If you like Big Crits and cannot lie, The Royal Longsword is your friend. We hit really fast, and its effect doesn’t have a cool down, so we’re going to either be critting a bunch, or hitting those 5 stacks quickly and then critting, and we’ve got a good Crit number. Base ATK as a secondary stat is also awesome. The nice thing about this one is that it’s a relatively F2P friendly weapon, since you can get it with Starglitter if you want to.

The Black Sword has a Crit Rate secondary stat, which is already great, but the fact that it also has a 16% DMG bonus for our Normal and Charged Attacks is great (that’s where most of our damage comes from, afterall), and we get health back on Crits? If you buy the Battle Pass, you probably bought it to get this weapon, because this is probably as good as the Flute, imo

I hate the Sacrifical Sword. It’s probably pretty good on other sword users, but on Keqing, we barely need it, and it barely helps us. It’s got low ATK (we love ATK), Energy Recharge isn’t a very useful stat for us to have on our weapon (my teambuilding guide will explain why), and its effect is not worth it for us. Our Elemental Skill is only on cooldown for 7.5 seconds already, which isn’t that long, and we want to be using our Normal Attack combo during that cooldown anyway for that sweet, sweet damage and constant electro procs. Also, its effect can only happen once every 30s, so it’s not that relevant to us anyway. If you’ve got a support character that uses swords and has a long cooldown for their Skill, put this on them instead, it’ll see much better use there than on Keqing.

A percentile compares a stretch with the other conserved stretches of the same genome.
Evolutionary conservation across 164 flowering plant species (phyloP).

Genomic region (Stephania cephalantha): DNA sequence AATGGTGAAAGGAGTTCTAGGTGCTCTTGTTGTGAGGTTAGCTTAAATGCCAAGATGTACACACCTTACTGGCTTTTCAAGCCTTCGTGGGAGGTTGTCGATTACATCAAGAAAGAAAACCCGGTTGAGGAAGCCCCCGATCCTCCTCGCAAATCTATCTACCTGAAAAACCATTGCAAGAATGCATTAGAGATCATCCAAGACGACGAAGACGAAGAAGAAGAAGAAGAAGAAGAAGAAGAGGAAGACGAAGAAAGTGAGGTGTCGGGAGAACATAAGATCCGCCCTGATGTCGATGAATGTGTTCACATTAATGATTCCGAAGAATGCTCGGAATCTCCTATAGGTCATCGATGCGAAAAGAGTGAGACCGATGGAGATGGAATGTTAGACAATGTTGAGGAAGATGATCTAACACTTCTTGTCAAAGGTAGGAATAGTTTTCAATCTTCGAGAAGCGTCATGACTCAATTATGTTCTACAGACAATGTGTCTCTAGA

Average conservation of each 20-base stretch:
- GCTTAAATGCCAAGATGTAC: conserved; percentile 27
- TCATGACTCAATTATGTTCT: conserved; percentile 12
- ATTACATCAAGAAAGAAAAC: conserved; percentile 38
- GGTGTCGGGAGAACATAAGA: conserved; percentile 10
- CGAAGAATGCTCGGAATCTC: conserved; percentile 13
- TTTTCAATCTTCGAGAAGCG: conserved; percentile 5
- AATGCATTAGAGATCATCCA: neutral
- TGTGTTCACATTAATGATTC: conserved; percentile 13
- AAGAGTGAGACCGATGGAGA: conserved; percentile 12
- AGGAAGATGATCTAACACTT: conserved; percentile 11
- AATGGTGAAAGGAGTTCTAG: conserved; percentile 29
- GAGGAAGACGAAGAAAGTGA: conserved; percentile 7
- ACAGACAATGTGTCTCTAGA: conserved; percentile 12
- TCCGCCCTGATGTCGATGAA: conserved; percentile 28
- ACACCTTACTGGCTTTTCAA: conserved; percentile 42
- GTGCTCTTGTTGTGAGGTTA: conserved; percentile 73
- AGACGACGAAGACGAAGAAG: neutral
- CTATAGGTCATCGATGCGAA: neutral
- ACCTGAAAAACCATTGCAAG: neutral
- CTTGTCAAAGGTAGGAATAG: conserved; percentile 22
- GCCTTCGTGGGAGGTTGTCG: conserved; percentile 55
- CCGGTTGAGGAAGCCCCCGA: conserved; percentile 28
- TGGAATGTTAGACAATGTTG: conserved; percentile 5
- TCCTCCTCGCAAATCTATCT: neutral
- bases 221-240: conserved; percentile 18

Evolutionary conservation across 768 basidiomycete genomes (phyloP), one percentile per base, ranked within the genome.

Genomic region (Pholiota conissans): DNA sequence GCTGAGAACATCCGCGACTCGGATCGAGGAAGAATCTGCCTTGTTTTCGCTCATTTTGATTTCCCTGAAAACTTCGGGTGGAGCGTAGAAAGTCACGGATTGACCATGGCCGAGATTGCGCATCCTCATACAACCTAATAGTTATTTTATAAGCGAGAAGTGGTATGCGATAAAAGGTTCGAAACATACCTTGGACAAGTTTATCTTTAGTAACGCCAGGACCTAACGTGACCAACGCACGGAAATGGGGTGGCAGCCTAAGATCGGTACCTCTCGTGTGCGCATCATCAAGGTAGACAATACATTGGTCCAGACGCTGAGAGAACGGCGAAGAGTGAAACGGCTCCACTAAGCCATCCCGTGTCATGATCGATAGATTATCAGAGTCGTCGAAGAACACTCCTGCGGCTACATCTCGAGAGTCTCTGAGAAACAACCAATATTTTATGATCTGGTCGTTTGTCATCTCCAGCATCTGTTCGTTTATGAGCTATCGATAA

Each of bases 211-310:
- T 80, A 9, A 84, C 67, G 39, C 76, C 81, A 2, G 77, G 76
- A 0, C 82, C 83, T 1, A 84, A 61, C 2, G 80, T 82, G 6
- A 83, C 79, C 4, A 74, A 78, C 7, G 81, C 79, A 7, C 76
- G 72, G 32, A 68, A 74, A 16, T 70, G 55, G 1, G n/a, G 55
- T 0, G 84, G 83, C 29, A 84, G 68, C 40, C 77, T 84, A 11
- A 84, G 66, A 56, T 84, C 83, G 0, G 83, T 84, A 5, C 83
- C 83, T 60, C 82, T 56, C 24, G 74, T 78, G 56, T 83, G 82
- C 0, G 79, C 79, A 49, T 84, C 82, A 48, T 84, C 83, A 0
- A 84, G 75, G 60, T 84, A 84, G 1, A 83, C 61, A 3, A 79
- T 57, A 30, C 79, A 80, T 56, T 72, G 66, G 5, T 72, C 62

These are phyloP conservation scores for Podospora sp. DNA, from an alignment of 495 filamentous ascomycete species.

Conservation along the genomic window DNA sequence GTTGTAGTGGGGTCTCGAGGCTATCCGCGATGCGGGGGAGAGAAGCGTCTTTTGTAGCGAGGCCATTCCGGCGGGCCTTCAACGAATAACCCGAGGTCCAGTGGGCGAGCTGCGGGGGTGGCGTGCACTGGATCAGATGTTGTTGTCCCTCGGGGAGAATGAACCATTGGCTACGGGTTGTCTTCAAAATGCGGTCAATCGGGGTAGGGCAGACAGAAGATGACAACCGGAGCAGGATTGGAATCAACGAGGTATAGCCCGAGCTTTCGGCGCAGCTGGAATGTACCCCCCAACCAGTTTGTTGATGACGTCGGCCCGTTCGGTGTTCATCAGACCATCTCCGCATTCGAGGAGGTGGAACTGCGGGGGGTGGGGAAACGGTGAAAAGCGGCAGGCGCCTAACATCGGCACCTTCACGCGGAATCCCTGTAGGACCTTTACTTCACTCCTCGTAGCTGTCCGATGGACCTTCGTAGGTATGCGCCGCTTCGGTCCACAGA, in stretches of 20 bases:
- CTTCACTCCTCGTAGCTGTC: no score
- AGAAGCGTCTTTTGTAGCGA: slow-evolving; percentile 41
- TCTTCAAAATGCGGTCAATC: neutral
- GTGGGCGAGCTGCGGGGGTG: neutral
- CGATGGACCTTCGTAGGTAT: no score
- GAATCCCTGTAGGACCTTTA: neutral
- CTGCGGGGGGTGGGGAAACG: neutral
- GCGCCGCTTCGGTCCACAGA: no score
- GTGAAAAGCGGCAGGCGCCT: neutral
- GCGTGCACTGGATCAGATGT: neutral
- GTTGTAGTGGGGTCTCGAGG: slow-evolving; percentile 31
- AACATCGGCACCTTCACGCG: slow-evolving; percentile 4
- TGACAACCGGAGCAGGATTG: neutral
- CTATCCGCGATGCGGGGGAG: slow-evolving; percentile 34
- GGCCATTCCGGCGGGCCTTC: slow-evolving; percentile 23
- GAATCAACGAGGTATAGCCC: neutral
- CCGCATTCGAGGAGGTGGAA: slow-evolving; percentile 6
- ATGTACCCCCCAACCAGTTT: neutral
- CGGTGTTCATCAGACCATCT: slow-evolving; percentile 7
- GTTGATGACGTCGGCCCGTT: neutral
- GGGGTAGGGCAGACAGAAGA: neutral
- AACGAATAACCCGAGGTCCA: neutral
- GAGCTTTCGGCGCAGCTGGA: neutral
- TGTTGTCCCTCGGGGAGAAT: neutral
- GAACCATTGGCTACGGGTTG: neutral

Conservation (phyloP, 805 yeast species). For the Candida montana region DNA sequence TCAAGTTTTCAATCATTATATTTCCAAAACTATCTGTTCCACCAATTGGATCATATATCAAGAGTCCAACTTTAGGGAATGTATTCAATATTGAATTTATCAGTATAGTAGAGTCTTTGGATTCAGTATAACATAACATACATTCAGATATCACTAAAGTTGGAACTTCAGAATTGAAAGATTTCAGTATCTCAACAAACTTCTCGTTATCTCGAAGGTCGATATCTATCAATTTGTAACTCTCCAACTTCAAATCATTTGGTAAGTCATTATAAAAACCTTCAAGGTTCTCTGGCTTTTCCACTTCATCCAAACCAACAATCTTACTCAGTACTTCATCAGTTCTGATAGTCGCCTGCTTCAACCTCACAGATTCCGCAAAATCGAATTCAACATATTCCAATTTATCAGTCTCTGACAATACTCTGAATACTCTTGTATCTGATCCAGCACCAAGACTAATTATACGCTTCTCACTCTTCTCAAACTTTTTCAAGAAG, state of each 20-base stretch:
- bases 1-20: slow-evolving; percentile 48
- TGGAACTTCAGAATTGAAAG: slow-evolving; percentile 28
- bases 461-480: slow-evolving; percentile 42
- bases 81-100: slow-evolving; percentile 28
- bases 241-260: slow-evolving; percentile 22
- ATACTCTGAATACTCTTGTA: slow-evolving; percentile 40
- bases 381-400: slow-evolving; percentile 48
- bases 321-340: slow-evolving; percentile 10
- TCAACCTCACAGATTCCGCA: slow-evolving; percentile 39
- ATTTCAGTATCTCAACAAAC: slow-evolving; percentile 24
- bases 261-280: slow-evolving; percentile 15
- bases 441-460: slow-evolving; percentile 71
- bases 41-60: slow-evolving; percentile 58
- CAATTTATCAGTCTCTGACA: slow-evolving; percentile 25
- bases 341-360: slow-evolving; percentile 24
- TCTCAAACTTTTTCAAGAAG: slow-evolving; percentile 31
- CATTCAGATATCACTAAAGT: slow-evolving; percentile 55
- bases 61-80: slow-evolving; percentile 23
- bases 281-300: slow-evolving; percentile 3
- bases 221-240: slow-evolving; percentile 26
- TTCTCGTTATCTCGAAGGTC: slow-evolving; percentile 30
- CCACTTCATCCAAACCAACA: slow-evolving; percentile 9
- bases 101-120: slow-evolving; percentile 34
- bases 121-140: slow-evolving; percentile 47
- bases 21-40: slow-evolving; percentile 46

Favonius Sword is low damage, and it benefits from us Critting a bunch, but as mentioned earlier, we really don’t need that much energy, since Keqing generates energy stupidly efficiently if you build around her correctly. Not a bad weapon for other DPS, or to maybe put on one of your support units so they can benefit from the secondary stat.